I arrived in what seemed like a dream. Returning to a place I had severed from my desired destinations for a second chance. This journey outside of my comfort-zone and into the concrete jungle would teach me a few things; learning who we are and what environment we thrive in is an ever-changing process, and in order to find it we must go where we cannot.



This visit wasn’t for my own benefit. It wasn’t set to teach me anything or change my bias. It was simply meant to be an observational experience of a place I hadn’t truly digested. The dream that is New York City refers to the notion that anywhere you go, there are thousands of events and interactions occurring simultaneously. In our own dreams, many things seem out of place or nonsensical, which is a very visible reality in certain parts of the city. You’ll pass by people who have lost everything seconds after walking by a millionaire. There are condemned buildings sitting at the base of monoliths scraping the sky. This constant dichotomy is at times abrasive to the senses, and can seem foreign to anyone not familiar with the structure.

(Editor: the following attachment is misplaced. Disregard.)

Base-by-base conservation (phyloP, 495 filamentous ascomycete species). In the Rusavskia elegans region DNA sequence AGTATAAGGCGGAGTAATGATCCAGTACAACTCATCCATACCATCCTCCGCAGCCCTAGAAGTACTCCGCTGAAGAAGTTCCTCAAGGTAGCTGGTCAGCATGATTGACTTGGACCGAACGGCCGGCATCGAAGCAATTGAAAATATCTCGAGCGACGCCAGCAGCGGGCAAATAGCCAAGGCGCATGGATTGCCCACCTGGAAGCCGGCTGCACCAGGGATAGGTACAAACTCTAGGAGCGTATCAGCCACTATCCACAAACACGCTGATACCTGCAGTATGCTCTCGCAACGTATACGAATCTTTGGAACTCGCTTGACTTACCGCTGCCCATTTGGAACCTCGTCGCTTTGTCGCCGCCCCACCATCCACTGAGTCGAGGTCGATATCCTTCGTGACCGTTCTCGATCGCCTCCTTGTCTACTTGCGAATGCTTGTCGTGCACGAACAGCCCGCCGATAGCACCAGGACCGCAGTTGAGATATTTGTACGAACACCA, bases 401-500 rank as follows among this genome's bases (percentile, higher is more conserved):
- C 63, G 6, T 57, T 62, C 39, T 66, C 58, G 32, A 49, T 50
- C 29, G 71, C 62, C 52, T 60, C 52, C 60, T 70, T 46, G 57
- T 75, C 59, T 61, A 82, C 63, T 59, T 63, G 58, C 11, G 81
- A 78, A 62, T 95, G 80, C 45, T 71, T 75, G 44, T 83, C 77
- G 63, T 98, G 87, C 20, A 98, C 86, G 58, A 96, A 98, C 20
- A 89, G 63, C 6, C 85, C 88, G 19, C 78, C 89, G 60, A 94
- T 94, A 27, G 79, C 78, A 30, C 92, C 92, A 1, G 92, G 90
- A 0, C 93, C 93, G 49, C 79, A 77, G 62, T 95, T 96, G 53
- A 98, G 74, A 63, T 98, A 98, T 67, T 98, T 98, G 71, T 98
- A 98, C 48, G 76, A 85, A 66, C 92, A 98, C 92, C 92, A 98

That being said, there is so much to experience in this place that I don’t feel confident putting it into a neatly packaged box to describe and distribute. If you truly wish to witness controlled chaos or infinite opportunity, I can only encourage you to go and see it for yourself. Just weeks after being there, it’s still taking time to process events that occurred in just a couple day’s time.



While there, I choose to channel how the city was affecting me into my photography. Trying my hand at a more candid or “street” style,  I attempted to capture my surroundings as is. Praying that the shots were properly exposed and in focus, I shot three rolls of 35mm and filled them with faces I passed by. The raw expression and state of these people was an honor to capture, if even for a second. Pulling them out of their comfort-zone and into the realm of uncertainty where I was can be seen in some of their expressions. Others were unaware that they were even being captured.



Regardless, the emotional vulnerability it took to empathize with each subject I captured taught me the aforementioned lesson about thriving in an environment lacking comfort. I know now that to capture emotions, you have to first be emotional. To capture a vulnerable moment, you must be fully vulnerable. To capture discomfort, you must be uncomfortable. In this realm of reflexive expression is where I thrive.